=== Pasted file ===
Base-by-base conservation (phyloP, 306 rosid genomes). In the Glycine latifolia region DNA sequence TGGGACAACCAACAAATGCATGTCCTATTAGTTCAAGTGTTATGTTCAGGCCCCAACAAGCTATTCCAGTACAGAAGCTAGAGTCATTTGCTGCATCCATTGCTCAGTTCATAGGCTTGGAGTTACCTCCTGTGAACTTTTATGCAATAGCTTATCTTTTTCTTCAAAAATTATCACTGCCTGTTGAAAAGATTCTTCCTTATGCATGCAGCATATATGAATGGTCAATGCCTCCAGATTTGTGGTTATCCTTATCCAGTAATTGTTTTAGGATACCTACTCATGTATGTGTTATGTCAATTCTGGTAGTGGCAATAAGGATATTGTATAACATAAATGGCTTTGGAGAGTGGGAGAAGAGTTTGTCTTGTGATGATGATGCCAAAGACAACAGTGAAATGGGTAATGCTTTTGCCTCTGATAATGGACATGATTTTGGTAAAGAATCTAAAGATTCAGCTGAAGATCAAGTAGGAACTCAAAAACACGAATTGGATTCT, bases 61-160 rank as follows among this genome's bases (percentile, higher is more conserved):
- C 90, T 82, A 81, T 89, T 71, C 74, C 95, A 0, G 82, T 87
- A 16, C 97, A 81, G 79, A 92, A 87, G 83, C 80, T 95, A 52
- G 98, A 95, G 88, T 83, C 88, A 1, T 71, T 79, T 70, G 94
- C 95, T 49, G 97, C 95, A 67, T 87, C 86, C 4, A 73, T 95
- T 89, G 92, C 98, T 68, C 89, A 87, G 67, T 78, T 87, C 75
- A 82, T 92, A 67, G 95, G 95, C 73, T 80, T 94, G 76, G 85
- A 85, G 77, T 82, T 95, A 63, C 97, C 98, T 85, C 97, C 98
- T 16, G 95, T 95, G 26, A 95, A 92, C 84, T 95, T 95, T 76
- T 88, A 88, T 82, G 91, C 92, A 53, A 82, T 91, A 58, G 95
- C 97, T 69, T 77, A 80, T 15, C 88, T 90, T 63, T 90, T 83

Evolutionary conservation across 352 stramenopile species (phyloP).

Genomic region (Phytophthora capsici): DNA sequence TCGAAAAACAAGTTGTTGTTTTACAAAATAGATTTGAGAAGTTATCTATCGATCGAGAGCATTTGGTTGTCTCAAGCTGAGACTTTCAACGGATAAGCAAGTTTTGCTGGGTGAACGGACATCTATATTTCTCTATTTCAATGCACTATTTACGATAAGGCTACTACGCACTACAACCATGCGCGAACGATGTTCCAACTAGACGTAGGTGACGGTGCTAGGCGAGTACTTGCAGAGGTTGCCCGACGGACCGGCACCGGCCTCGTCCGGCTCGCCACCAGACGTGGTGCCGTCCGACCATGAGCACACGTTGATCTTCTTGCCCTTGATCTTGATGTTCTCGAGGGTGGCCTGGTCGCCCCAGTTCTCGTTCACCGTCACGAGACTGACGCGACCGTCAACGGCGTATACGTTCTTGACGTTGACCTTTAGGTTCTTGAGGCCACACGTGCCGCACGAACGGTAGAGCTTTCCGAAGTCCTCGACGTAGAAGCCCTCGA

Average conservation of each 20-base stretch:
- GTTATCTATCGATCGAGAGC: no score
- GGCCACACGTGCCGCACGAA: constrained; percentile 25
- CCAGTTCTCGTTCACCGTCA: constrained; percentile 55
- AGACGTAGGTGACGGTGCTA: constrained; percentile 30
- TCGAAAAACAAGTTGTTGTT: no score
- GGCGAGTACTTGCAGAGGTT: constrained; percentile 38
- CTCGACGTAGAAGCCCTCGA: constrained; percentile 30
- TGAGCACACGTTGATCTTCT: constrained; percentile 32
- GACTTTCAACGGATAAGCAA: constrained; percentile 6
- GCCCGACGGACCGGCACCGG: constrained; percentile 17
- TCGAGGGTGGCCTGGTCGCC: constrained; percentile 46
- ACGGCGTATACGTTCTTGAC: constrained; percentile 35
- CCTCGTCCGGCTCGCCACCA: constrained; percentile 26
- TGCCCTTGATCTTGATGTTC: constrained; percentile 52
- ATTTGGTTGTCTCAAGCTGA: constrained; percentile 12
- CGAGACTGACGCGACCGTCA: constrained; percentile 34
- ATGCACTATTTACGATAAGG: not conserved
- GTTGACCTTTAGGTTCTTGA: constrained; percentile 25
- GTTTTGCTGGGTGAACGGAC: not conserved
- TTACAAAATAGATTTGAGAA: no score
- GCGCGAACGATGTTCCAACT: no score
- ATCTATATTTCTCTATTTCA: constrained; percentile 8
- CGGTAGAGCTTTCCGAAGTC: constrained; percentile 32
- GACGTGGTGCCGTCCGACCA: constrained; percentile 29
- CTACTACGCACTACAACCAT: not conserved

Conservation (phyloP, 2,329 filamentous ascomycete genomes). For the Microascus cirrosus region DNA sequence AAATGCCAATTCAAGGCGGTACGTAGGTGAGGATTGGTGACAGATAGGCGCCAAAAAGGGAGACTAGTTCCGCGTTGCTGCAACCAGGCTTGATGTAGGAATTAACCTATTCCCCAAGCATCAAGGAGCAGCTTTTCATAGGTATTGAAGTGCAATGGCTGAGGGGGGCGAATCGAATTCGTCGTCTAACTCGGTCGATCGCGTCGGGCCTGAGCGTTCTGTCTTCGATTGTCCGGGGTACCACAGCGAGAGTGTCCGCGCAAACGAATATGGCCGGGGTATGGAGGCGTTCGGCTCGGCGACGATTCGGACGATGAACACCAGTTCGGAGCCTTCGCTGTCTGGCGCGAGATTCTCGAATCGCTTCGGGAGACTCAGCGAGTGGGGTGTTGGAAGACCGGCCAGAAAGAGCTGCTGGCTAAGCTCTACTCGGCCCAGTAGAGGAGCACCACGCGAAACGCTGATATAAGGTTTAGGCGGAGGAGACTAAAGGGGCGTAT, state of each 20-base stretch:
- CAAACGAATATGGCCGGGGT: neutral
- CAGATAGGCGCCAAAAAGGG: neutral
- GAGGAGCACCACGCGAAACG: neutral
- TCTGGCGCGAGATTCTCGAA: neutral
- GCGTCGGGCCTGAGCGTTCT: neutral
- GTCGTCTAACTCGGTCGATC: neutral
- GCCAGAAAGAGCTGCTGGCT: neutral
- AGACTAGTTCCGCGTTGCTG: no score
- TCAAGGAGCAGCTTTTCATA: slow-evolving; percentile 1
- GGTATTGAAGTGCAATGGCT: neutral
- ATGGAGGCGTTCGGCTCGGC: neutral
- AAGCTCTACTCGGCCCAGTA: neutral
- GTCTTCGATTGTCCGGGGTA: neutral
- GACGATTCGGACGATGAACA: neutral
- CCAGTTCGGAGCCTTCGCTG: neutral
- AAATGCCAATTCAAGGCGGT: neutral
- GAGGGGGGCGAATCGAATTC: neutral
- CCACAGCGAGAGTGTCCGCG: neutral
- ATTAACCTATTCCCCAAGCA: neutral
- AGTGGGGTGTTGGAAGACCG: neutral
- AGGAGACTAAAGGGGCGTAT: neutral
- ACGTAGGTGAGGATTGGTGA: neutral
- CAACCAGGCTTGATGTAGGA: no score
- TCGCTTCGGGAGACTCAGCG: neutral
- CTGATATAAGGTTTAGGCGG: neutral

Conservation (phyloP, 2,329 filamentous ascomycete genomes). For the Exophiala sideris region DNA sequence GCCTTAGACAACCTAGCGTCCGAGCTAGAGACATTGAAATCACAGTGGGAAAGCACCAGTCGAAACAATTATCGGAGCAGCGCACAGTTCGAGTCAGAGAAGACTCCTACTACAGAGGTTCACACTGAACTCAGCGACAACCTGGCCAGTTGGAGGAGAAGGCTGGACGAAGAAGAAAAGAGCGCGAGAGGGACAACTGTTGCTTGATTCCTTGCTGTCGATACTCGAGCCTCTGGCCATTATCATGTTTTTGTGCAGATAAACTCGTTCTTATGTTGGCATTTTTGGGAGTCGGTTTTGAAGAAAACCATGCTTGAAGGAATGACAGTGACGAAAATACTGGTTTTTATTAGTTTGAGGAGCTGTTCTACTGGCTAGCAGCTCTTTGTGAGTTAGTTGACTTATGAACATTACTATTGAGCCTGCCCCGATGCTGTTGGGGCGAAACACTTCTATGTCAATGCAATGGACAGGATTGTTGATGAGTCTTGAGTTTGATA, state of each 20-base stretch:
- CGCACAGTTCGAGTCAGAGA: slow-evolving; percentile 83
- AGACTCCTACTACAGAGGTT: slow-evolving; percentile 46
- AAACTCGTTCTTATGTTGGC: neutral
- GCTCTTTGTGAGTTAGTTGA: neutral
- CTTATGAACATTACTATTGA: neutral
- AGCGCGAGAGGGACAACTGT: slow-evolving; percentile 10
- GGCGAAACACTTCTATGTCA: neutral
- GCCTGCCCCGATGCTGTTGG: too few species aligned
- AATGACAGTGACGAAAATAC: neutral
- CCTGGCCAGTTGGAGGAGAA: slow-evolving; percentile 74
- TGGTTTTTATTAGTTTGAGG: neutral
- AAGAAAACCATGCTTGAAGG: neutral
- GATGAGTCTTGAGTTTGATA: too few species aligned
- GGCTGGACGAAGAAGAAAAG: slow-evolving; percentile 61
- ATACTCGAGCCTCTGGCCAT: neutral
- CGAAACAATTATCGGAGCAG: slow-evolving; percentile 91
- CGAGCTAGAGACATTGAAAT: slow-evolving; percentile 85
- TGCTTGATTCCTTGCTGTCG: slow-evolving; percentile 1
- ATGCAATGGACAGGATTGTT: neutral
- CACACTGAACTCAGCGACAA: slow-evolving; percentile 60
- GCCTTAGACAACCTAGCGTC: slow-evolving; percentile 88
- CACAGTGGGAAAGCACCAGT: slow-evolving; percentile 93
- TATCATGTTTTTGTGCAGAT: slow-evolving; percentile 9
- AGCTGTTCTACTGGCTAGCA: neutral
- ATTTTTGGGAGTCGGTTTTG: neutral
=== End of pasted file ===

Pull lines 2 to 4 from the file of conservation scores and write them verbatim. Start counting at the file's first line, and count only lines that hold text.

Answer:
- C 90, T 82, A 81, T 89, T 71, C 74, C 95, A 0, G 82, T 87
- A 16, C 97, A 81, G 79, A 92, A 87, G 83, C 80, T 95, A 52
- G 98, A 95, G 88, T 83, C 88, A 1, T 71, T 79, T 70, G 94